World Bank. (2019). Trade. Retrieved March 1, 2019, from https://data.worldbank.org/topic/trade


Description

Borders have become ever more complex, high-profile and selective in recent years. Calls to close off borders for international migrants and to install trade tariffs have recently become more and more intensive. At the same time, international tourist arrivals (UNWTO, 2018), trade figures (World Bank, 2019), migration numbers (United Nations, 2017) and cross-border labour mobility (CGET, 2018) have reached unprecedented highs. Consequently, formal and informal border-crossings of people and goods become prime avenues to negotiate geopolitical transnational and interregional relations. In practice, various forms of border-crossings simultaneously underpin different multi-scalar geopolitical processes (and vice-versa) in the same location. This results in complex integrated practices spanning different sectors, stakeholders, and discursive frames within individual borderlands, impacting everyday life in these places.

The aim of this session is to critically analyse the geopolitical construction of different border-crossings, including, but not limited to, tourism, migration, commuting/labour and trade. Simultaneously, the session tackles the way everyday border-crossings negotiate and challenge border geopolitics. The session aims to pay attention to the following elements: (i) the simultaneous opening and closing (physically and discursively) of borders and borderlands for people and goods; (ii) the geopolitical effects from the bottom up through embodied border-crossing experiences and from the top-down in the political-discursive construction of these movements; (iii) the effects of scale in the framing of border-crossings and territorial relations; (iv) the impact of border geopolitics on everyday life in borderlands and, conversely, the way everyday life in borderlands negotiates and challenges border geopolitics.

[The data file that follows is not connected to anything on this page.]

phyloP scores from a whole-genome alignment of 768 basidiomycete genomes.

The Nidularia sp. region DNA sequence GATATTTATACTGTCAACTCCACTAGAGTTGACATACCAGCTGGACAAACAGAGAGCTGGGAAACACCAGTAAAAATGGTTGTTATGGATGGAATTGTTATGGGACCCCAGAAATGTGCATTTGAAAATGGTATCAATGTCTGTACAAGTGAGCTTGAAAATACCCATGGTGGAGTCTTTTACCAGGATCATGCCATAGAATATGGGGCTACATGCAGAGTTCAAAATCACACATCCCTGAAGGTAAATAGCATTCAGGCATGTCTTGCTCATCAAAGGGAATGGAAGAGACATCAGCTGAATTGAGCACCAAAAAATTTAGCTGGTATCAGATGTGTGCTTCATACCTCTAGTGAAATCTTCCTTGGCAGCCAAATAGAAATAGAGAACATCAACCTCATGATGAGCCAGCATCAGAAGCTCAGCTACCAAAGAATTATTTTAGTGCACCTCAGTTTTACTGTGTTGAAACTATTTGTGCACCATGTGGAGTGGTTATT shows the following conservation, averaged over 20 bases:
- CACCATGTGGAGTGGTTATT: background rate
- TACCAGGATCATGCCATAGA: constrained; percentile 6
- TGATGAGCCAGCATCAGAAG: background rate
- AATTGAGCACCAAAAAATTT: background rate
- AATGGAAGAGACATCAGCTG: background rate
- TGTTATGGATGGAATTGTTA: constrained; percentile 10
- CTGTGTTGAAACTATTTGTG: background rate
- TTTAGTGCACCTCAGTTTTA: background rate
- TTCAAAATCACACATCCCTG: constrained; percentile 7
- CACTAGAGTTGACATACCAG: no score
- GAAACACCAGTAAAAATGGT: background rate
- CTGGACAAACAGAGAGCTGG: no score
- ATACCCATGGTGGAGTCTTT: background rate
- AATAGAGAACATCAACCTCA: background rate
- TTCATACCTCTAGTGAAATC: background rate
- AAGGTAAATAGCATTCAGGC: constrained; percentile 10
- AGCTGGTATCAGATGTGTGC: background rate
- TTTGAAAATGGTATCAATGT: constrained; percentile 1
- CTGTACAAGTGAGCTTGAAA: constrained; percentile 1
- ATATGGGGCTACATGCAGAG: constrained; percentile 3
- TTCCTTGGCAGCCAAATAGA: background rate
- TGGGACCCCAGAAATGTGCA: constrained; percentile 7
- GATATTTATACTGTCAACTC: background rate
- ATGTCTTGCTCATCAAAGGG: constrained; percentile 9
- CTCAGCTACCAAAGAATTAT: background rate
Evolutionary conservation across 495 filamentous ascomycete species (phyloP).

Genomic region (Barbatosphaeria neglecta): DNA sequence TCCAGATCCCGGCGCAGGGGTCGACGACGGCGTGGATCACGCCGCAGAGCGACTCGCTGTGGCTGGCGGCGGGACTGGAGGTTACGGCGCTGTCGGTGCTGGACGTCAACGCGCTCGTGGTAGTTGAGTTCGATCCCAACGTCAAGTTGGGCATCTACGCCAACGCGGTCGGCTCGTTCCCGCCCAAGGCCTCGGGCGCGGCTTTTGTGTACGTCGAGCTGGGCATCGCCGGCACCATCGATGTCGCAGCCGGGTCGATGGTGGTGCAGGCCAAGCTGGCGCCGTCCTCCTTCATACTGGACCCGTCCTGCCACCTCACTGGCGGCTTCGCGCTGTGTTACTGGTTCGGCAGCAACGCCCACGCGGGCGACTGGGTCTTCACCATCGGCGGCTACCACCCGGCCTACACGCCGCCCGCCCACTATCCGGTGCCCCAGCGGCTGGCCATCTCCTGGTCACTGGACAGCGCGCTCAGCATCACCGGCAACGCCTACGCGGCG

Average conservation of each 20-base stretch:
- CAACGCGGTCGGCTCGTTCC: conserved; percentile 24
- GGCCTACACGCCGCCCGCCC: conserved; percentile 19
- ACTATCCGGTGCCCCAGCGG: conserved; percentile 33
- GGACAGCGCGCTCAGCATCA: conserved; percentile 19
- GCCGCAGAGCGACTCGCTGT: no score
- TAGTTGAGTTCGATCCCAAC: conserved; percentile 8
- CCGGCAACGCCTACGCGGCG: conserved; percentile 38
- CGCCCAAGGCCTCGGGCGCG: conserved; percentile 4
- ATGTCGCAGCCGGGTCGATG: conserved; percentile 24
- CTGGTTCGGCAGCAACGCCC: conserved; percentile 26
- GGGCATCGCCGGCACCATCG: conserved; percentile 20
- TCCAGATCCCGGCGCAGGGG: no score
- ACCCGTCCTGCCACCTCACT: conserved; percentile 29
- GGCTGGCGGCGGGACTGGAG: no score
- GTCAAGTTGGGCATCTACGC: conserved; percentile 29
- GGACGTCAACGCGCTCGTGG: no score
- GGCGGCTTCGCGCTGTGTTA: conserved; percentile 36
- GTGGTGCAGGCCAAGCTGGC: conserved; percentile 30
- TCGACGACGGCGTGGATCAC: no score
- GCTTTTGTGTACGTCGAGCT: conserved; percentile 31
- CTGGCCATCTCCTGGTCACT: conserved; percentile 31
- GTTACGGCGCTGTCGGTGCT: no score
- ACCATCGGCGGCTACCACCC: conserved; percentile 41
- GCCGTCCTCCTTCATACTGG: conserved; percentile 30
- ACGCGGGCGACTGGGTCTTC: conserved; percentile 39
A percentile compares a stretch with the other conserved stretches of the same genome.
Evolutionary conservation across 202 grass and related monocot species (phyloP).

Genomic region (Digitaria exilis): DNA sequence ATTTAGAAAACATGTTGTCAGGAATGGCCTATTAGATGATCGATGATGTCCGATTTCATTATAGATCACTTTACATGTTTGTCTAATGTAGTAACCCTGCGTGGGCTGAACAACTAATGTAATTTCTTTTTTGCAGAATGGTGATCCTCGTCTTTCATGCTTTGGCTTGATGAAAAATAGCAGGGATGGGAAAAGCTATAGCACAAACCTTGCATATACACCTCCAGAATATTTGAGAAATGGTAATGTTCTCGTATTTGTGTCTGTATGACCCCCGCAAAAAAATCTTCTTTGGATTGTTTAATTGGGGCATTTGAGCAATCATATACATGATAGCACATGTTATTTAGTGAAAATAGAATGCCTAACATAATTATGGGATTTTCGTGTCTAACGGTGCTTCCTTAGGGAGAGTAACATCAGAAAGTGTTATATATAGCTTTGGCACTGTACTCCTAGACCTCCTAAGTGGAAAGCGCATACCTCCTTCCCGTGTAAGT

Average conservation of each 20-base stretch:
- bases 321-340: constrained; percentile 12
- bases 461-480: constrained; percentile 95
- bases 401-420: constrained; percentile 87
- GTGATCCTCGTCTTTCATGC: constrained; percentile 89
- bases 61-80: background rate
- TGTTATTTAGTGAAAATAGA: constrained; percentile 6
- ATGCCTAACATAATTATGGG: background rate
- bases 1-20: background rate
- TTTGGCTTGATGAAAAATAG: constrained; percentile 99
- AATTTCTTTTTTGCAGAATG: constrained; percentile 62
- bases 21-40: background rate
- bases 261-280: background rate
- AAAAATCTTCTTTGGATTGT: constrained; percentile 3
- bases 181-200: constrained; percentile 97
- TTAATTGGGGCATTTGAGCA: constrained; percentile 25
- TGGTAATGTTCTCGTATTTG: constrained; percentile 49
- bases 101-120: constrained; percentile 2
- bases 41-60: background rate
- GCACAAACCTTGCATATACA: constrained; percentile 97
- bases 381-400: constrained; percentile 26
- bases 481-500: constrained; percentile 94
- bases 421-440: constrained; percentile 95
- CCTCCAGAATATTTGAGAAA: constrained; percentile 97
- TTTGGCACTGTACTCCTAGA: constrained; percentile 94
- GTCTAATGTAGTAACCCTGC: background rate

References:
CGET. (2018). Regards sur les territoires: Population - conditions de vie - éducation - emploi transfrontalier. Retrieved August 14, 2019, from http://www.observatoire-des-territoires.gouv.fr/observatoire-des-territoires/sites/default/files/images/Rapport_ot_2017 - moy_def.pdf
United Nations. (2017). International Migration Report 2017. New York.
UNWTO. (2018). 2017 Annual Report. Madrid.
World Bank. (2019). Trade. Retrieved March 1, 2019, from https://data.worldbank.org/topic/trade


Agenda

Type Details Minutes
Presenter Molly Todd*, Virginia Tech University, The (Un)making of Borders: Sensory engagement, material manifestations, and ontological questions 15
Presenter John Paul Henry*, University of Kansas, Feminist Geopolitics of Immobility in Cuba 15
Presenter Francheska Riley*, , Policymaking and the figure of the undocumented sex worker in Barcelona 15
Presenter Federica Bono*, Old Dominion University, Stoffelen Arie, University of Groningen, Brexit geopolitics and local identities at the Gibraltar-Spain border 15
Presenter Arie Stoffelen*, University of Groningen, The political geography of border-crossings: geopolitics of scale in tourism and migration 15